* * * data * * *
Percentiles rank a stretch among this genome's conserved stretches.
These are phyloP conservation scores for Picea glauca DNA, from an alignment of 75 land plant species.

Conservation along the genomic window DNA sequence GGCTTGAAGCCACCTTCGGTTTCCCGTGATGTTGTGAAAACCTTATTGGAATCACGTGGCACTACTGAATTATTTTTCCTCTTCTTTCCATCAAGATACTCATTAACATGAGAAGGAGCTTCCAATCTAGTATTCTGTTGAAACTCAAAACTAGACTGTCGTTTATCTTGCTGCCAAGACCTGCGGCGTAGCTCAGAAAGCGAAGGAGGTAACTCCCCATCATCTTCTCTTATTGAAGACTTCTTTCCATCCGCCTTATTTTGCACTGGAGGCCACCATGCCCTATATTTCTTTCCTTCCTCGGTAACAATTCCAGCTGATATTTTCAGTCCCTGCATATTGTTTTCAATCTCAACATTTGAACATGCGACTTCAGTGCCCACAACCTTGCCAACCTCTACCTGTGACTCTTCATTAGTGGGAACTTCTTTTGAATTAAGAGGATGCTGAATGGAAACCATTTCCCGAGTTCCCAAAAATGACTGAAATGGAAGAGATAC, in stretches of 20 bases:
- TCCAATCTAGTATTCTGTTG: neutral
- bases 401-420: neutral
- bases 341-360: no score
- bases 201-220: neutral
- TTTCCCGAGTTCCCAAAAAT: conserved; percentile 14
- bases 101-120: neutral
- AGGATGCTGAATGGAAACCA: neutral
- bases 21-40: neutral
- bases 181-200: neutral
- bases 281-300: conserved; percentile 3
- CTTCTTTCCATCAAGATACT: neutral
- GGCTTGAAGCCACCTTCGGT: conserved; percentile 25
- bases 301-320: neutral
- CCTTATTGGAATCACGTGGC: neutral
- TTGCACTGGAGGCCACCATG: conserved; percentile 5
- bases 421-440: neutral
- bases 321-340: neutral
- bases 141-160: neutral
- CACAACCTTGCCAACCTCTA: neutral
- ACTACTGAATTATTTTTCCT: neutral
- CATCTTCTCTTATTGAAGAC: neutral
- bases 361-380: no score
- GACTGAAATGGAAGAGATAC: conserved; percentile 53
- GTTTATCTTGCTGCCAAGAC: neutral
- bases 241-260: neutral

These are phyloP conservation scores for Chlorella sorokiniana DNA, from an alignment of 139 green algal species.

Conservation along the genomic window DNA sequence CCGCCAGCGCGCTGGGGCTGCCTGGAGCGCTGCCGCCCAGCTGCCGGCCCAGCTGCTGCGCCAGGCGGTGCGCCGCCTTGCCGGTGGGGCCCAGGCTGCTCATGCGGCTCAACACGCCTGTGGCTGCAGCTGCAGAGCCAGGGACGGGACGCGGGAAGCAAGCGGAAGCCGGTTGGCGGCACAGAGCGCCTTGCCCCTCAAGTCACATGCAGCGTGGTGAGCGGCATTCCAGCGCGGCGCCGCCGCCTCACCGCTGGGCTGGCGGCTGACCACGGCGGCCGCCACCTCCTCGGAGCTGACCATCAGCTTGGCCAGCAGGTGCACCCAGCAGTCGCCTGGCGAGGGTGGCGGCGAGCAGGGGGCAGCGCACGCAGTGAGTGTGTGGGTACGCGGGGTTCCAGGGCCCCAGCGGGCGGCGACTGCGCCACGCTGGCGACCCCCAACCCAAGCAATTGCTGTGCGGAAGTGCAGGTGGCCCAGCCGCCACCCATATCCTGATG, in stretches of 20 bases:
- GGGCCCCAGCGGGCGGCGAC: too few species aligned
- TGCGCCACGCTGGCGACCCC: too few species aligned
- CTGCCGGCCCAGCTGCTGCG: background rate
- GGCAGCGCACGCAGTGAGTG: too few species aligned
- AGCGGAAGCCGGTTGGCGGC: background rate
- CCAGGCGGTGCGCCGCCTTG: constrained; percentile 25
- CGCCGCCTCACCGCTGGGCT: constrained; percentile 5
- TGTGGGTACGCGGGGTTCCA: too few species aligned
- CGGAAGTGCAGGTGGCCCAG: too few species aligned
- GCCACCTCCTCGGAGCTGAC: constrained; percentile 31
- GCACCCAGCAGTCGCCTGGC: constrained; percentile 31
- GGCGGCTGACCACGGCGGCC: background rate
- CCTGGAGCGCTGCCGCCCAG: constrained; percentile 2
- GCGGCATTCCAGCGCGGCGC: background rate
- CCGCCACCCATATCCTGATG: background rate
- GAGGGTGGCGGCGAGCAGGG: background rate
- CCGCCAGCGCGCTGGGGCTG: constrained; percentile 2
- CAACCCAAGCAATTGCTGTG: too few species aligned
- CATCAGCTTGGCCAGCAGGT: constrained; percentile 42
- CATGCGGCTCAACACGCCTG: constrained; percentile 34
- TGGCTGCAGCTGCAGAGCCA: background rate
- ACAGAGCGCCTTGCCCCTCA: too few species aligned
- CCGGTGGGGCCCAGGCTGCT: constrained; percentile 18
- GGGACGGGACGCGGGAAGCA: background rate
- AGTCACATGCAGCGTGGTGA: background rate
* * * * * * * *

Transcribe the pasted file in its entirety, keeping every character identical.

Percentiles rank a stretch among this genome's conserved stretches.
These are phyloP conservation scores for Picea glauca DNA, from an alignment of 75 land plant species.

Conservation along the genomic window DNA sequence GGCTTGAAGCCACCTTCGGTTTCCCGTGATGTTGTGAAAACCTTATTGGAATCACGTGGCACTACTGAATTATTTTTCCTCTTCTTTCCATCAAGATACTCATTAACATGAGAAGGAGCTTCCAATCTAGTATTCTGTTGAAACTCAAAACTAGACTGTCGTTTATCTTGCTGCCAAGACCTGCGGCGTAGCTCAGAAAGCGAAGGAGGTAACTCCCCATCATCTTCTCTTATTGAAGACTTCTTTCCATCCGCCTTATTTTGCACTGGAGGCCACCATGCCCTATATTTCTTTCCTTCCTCGGTAACAATTCCAGCTGATATTTTCAGTCCCTGCATATTGTTTTCAATCTCAACATTTGAACATGCGACTTCAGTGCCCACAACCTTGCCAACCTCTACCTGTGACTCTTCATTAGTGGGAACTTCTTTTGAATTAAGAGGATGCTGAATGGAAACCATTTCCCGAGTTCCCAAAAATGACTGAAATGGAAGAGATAC, in stretches of 20 bases:
- TCCAATCTAGTATTCTGTTG: neutral
- bases 401-420: neutral
- bases 341-360: no score
- bases 201-220: neutral
- TTTCCCGAGTTCCCAAAAAT: conserved; percentile 14
- bases 101-120: neutral
- AGGATGCTGAATGGAAACCA: neutral
- bases 21-40: neutral
- bases 181-200: neutral
- bases 281-300: conserved; percentile 3
- CTTCTTTCCATCAAGATACT: neutral
- GGCTTGAAGCCACCTTCGGT: conserved; percentile 25
- bases 301-320: neutral
- CCTTATTGGAATCACGTGGC: neutral
- TTGCACTGGAGGCCACCATG: conserved; percentile 5
- bases 421-440: neutral
- bases 321-340: neutral
- bases 141-160: neutral
- CACAACCTTGCCAACCTCTA: neutral
- ACTACTGAATTATTTTTCCT: neutral
- CATCTTCTCTTATTGAAGAC: neutral
- bases 361-380: no score
- GACTGAAATGGAAGAGATAC: conserved; percentile 53
- GTTTATCTTGCTGCCAAGAC: neutral
- bases 241-260: neutral

These are phyloP conservation scores for Chlorella sorokiniana DNA, from an alignment of 139 green algal species.

Conservation along the genomic window DNA sequence CCGCCAGCGCGCTGGGGCTGCCTGGAGCGCTGCCGCCCAGCTGCCGGCCCAGCTGCTGCGCCAGGCGGTGCGCCGCCTTGCCGGTGGGGCCCAGGCTGCTCATGCGGCTCAACACGCCTGTGGCTGCAGCTGCAGAGCCAGGGACGGGACGCGGGAAGCAAGCGGAAGCCGGTTGGCGGCACAGAGCGCCTTGCCCCTCAAGTCACATGCAGCGTGGTGAGCGGCATTCCAGCGCGGCGCCGCCGCCTCACCGCTGGGCTGGCGGCTGACCACGGCGGCCGCCACCTCCTCGGAGCTGACCATCAGCTTGGCCAGCAGGTGCACCCAGCAGTCGCCTGGCGAGGGTGGCGGCGAGCAGGGGGCAGCGCACGCAGTGAGTGTGTGGGTACGCGGGGTTCCAGGGCCCCAGCGGGCGGCGACTGCGCCACGCTGGCGACCCCCAACCCAAGCAATTGCTGTGCGGAAGTGCAGGTGGCCCAGCCGCCACCCATATCCTGATG, in stretches of 20 bases:
- GGGCCCCAGCGGGCGGCGAC: too few species aligned
- TGCGCCACGCTGGCGACCCC: too few species aligned
- CTGCCGGCCCAGCTGCTGCG: background rate
- GGCAGCGCACGCAGTGAGTG: too few species aligned
- AGCGGAAGCCGGTTGGCGGC: background rate
- CCAGGCGGTGCGCCGCCTTG: constrained; percentile 25
- CGCCGCCTCACCGCTGGGCT: constrained; percentile 5
- TGTGGGTACGCGGGGTTCCA: too few species aligned
- CGGAAGTGCAGGTGGCCCAG: too few species aligned
- GCCACCTCCTCGGAGCTGAC: constrained; percentile 31
- GCACCCAGCAGTCGCCTGGC: constrained; percentile 31
- GGCGGCTGACCACGGCGGCC: background rate
- CCTGGAGCGCTGCCGCCCAG: constrained; percentile 2
- GCGGCATTCCAGCGCGGCGC: background rate
- CCGCCACCCATATCCTGATG: background rate
- GAGGGTGGCGGCGAGCAGGG: background rate
- CCGCCAGCGCGCTGGGGCTG: constrained; percentile 2
- CAACCCAAGCAATTGCTGTG: too few species aligned
- CATCAGCTTGGCCAGCAGGT: constrained; percentile 42
- CATGCGGCTCAACACGCCTG: constrained; percentile 34
- TGGCTGCAGCTGCAGAGCCA: background rate
- ACAGAGCGCCTTGCCCCTCA: too few species aligned
- CCGGTGGGGCCCAGGCTGCT: constrained; percentile 18
- GGGACGGGACGCGGGAAGCA: background rate
- AGTCACATGCAGCGTGGTGA: background rate